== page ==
He then gets captured by an alien race, with inferior technology, and yet, he doesn't want to use his alien tech to escape because that would be too easy and this book needs tension. Instead the author spends like 3 chapters with him running away and ultimately realizing. Oh. Duh. I can just have my ship's A.I. Pilot the shuttle for me and come rescue me(His super intelligent A.I. did not even think of this). There is no reason for him, an astronaut, who early in the book claimed to have studied every knook and krany of his ship before they launched and knows ALL of its features, forget this one detail that woulda saved him days of hassle. no. and the fact that the A.I. didn't think of it, is also just absurd.

Also he visits a planet where there are varying populations of aliens that look like different earth snack foods. <---DUMB.

ALso ALso. He gets Alien god exmachina'd 3 times. they randomly gift him with soooooooooo much tech. It is absurd they still tried to evacuate earth instead of saving it. Given the technology they had access to. I could list a dozen ways they coulda saved earth and never had to evacuate the planet at all.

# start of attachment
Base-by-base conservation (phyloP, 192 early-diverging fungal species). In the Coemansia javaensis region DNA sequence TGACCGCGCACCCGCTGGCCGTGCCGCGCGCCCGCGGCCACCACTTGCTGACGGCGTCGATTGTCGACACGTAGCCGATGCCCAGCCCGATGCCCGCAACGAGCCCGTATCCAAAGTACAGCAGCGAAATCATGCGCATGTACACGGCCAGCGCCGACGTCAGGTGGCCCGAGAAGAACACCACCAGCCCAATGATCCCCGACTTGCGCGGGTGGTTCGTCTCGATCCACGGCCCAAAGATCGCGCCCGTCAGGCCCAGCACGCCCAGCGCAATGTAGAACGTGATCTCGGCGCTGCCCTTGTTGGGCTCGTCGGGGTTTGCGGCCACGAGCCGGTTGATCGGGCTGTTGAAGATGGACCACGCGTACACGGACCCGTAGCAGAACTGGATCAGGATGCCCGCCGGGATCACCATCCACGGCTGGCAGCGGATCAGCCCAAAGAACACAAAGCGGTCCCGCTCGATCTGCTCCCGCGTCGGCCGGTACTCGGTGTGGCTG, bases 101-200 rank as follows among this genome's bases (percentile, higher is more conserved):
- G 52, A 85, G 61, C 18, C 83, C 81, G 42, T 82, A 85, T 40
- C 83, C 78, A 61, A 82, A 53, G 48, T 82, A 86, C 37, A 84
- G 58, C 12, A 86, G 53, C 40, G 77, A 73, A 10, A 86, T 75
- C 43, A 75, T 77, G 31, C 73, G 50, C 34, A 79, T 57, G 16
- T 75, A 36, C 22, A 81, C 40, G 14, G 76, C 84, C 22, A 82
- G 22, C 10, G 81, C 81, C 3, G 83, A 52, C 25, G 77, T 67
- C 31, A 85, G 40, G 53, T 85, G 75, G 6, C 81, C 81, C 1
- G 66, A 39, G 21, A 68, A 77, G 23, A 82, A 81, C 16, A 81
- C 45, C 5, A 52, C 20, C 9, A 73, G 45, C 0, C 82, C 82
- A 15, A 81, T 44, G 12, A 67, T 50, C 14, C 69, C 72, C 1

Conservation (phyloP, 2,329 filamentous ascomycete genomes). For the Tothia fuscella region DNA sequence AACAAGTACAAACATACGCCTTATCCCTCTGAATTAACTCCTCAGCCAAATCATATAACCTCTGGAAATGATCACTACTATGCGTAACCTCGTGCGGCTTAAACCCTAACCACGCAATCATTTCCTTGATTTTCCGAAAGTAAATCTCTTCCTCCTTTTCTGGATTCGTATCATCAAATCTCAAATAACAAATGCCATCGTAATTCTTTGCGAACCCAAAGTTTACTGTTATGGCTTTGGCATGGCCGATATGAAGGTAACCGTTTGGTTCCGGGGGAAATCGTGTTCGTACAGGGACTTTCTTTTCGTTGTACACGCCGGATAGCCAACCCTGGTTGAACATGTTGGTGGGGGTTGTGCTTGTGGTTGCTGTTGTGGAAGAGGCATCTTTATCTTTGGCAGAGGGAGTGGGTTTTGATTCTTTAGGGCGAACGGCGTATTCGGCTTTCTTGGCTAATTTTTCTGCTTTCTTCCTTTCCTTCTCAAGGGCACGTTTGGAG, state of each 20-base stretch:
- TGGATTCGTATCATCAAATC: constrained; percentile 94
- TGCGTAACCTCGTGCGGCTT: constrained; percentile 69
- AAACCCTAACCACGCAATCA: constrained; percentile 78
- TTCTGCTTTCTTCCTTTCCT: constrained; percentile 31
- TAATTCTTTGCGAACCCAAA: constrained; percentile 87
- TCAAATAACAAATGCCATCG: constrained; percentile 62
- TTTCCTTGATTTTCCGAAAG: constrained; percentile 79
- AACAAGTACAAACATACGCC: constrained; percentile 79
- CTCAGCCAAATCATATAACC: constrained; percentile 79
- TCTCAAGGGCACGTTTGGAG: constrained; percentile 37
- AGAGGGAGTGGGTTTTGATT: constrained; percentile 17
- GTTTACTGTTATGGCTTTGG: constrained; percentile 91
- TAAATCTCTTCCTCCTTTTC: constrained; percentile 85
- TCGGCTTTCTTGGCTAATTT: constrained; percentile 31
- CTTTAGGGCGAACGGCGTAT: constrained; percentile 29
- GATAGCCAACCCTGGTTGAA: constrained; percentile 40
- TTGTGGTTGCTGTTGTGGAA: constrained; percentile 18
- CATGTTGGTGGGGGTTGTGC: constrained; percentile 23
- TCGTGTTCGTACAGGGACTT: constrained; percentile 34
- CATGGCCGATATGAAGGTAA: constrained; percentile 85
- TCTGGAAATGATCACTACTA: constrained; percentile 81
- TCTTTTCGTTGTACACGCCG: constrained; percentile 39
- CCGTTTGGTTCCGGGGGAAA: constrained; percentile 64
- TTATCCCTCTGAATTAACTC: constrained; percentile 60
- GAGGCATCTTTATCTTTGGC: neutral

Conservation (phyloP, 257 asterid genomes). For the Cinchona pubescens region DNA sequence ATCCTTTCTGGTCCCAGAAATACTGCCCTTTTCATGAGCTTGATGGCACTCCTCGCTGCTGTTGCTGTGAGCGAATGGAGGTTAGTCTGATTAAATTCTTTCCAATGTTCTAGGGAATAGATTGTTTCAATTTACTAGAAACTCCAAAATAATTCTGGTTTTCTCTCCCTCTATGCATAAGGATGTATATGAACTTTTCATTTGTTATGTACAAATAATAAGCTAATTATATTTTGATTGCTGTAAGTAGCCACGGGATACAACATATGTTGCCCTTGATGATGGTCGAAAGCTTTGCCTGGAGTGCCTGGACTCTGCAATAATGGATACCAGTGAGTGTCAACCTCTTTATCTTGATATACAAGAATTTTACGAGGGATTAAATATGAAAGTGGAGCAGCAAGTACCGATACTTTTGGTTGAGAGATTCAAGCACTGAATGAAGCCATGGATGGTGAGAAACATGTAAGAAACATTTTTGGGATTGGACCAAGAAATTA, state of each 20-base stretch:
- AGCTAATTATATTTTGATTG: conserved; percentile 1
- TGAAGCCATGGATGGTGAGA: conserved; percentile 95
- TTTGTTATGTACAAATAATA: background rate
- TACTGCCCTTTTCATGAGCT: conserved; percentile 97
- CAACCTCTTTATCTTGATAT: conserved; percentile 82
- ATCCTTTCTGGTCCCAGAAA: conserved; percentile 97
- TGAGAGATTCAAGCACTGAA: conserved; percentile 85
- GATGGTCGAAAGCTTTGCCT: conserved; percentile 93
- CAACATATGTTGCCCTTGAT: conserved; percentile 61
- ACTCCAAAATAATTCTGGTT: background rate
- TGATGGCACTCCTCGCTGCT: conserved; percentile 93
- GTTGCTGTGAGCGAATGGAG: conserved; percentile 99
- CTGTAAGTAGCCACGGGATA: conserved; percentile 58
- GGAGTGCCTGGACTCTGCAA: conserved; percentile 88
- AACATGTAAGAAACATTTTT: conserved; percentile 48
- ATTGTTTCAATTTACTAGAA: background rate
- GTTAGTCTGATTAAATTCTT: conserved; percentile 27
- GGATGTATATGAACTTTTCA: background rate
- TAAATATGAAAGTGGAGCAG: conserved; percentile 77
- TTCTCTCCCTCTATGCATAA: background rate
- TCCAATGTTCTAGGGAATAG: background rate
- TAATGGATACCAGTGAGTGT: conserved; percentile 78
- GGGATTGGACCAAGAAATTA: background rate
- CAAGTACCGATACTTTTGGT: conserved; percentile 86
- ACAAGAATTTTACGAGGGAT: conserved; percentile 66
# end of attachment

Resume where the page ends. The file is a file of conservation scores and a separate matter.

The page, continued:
ALso Also Also, The president in the future is some insane super dictator. And the protagonist, instead of using his magic unbeatable alien tech to stop him, He lets the human resistance struggle with fighting him and focuses on his own problems.

Overall, The book has no real tension since the protagonist has ultimately, no weaknesses and power that no normal being can contend with. The only tension comes from the author forcing what should be smart characters, to act dumb and limit themselves only because the obvious easy solutions woulda made this book 1/3 it size.

2 of 4 people found this review helpful

  • Overall
    5 out of 5 stars
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    4 out of 5 stars
  • Shachar Petrushka
  • 29-07-18

Predictable

Another interesting take on the mind transfer idea, although the idea falls a bit flat. The plots & twists in the book are somewhat predictable. I do not believe the characters develop or change in the course of the book and predictably the 'evil' in the book is just pure evil without any justifications or reasoning behind being 'evil'

Overall this is a nice book but not spectacular which is why I gave only 4 points to the story category.
I wonder if book 2 will be significantly better.